Sweet Treats is a Victorian style corner sweet shop at 597 Roman Road. Owner Naz Islam talks with us about opening the shop, the halal and vegan sweet variations, his family life in East London, hunting down discontinued sweets, and competing with Poundland. He also shares the shop’s ‘claim to fame’: being featured in a music video by artist Showtime Shegz.
Naz Islam opened Sweet Treats five years ago, making it comparatively new on such a historic road. However, he considers himself a long-time Eastender after growing up in and around Brick Lane and Bethnal Green. His shop focuses on old fashioned loose sweets, but also has toys, new sweets and popular brands.
The fittingly painted ‘candyfloss blue’ coloured exterior is part of a clean cut, sophisticated shop front that benefitted from a Tower Hamlets Council development program a few years ago, implementing his chosen style of a shop straight out of the Victorian era.
Before Sweet Treats, Naz Islam worked with his brother in a corner-shop in Bethnal Green, and later ran an internet cafe. He only considered making the move to sweets when he saw a gap in the market. ‘I think it was to do with not finding sweets that are halal.
From there, old-fashioned sweets were the next step. When I looked into it, most of their ingredients are actually halal. Very few of them use gelatine or have anything in that’s not permissible to me’. His long-time familiarity with East London markets was one of the deciding factors for opening on Roman Road specifically.
‘I used to love going to markets with my dad’, he tells us, his father was an Imam at Brick Lane Mosque. ‘We used to live on Hanbury Street right next to Brick Lane market and I’d wake up early to go to the Sunday markets and Columbia road, to the flower market. I also visited Roman Road and remember it was always very lively.’
He recalls a newsagent near Columbia Road Market, beside his old school Daneford (now Bethnal Green High School), where he’d always find his favourite sweets: Rhubarb, Custard, and Cola Cubes. ‘The whole of the back wall was old-style sweets, I guess that has stuck with me.’ He says as he looks over at his own tall wall of old-fashioned sweets, with rows of jars engulfing the right side of his shop.
He’s found that within the last five years, most manufacturers are moving towards halal, veganism, and vegetarian sweets, making it easier for him to stock them. He says about 50% of his customers come in specifically for these variations.
Not sugar-coating it
However, Islam informs us that opening the sweet shop wasn’t all gumdrops and candy-canes. After a difficult start, he has had to adapt to his customers, and to the changing market. ‘When I first opened it was mostly old-fashioned sweets, but I found it very difficult to continue only on that alone. These days (running costs) are so high that trying to just sell one thing, 100g of sweets, just doesn’t work.’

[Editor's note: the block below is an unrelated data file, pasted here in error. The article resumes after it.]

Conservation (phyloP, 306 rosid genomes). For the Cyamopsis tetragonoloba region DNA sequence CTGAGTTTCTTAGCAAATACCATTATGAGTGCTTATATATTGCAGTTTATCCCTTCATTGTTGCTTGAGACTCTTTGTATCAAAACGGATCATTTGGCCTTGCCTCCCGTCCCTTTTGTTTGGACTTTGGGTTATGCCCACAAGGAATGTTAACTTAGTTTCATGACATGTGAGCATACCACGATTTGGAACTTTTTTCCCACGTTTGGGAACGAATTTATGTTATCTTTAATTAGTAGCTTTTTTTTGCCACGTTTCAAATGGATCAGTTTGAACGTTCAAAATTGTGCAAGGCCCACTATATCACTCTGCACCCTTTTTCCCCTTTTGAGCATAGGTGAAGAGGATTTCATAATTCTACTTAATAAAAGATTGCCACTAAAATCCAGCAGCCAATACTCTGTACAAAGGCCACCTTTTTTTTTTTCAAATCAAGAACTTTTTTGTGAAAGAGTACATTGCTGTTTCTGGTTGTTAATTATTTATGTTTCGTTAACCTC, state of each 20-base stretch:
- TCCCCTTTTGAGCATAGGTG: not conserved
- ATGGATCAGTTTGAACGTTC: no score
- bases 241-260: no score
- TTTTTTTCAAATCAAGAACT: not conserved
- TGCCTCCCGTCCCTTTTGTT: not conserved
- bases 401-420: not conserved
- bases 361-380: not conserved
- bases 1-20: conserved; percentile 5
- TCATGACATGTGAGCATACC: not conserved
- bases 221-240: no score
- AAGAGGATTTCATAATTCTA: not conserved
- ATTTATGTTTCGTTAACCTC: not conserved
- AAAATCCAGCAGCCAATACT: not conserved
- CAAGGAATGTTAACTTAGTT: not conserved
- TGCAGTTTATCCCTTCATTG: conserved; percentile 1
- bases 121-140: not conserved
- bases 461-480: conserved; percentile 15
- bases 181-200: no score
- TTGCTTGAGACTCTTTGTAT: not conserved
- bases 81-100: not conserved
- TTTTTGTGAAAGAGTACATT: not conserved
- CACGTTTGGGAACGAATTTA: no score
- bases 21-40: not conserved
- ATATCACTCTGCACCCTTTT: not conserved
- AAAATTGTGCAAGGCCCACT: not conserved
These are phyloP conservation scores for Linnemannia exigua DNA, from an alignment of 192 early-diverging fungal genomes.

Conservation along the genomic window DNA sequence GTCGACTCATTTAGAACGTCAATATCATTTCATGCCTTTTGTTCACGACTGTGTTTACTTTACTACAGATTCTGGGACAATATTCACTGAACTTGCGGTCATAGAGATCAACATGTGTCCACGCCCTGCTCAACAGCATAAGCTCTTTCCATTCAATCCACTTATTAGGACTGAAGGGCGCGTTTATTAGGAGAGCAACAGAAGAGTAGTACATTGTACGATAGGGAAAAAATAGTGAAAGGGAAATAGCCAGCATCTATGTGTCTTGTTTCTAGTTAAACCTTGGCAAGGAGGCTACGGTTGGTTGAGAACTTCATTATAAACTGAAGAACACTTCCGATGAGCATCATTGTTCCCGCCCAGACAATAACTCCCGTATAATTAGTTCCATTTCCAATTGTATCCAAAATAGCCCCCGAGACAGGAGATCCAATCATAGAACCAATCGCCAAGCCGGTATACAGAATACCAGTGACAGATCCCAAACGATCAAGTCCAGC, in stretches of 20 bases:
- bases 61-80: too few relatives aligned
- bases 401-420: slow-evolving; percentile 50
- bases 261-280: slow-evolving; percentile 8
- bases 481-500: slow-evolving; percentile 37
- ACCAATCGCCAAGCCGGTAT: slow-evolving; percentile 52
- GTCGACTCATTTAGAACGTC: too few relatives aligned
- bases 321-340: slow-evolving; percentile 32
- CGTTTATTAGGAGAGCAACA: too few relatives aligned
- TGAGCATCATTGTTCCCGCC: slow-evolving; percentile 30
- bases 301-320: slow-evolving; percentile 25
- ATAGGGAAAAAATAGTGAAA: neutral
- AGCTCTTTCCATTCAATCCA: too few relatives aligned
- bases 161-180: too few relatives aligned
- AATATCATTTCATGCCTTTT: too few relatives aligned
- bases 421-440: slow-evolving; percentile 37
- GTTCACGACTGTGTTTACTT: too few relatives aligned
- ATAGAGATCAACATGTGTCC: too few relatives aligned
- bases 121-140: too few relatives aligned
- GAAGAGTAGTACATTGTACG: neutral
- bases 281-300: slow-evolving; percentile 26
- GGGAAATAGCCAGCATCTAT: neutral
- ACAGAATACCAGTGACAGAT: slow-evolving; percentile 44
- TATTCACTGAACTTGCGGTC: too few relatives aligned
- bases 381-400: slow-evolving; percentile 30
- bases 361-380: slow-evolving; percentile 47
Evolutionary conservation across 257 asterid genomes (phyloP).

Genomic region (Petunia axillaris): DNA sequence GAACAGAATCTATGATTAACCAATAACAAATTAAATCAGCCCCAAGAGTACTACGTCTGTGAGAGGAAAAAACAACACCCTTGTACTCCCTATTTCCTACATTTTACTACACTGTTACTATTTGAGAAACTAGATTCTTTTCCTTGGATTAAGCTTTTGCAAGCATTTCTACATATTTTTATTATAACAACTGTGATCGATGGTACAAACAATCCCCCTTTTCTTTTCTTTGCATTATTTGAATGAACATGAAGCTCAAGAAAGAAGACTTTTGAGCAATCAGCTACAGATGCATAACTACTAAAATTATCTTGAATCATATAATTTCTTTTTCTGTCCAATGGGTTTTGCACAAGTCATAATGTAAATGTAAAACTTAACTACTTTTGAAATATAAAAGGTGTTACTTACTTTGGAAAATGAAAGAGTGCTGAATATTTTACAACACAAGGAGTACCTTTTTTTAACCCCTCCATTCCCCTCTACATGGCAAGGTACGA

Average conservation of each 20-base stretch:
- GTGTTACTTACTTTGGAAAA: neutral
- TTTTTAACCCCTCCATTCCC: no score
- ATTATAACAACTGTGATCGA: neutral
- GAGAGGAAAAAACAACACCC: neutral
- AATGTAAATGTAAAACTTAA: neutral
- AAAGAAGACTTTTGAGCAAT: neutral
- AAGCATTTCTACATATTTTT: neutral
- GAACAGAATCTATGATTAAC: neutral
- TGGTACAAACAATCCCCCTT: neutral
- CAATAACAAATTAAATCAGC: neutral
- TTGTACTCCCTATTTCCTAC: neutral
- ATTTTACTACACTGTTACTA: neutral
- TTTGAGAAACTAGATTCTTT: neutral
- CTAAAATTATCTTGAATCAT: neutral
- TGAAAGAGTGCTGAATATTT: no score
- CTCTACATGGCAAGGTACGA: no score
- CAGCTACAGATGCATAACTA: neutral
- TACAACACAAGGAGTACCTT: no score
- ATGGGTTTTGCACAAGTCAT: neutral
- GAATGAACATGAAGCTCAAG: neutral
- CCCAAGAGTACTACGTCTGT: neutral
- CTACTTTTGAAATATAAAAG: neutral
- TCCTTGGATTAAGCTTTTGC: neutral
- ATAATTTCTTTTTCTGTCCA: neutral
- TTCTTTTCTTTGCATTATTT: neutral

Curbed originally by a low starting budget, Sweet Treats built on its old-fashioned feel slowly, trying to move forwards into more popular items, while also maintaining the classic sweets for when the business felt stronger.
While the older generations loved the concept from the outset, Sweet Treats needed greedier sweet-toothed customers to stay afloat, and so had to go bigger, ‘Most kids don’t understand old fashioned loose sweets. They want a sweet that has a picture of spiderman,’ he says.
Since the opening of Sweet Treats he has incorporated toys too, but is insistent on selling items that fit his shop theme. A line of shiny, collectible vintage-style toy cars are parked on a shelf behind the till. ‘These days kids go into Poundland and buy a toy and ten minutes later it’s gone. I’m trying to find toys that last, that you can create memories with. I think it’s more meaningful than disposable toys, and maintains the idea I started with.’
Speaking of Poundland, its presence on the high street isn’t something that Islam fears. Though he was originally worried by possible competition with the retail shop that also sells sweets, he has decided life is too short. ‘I’d originally tried to find items I knew they wouldn’t stock, but it was too much work.’
Instead, convinced of his own audience and making his shop more niche and particular, he no longer considers them a rival. ‘I noticed they had old-vintage style sweets in little jars the other day’ he laughed, ‘I tasted them.’ His face said it all.
Collective family effort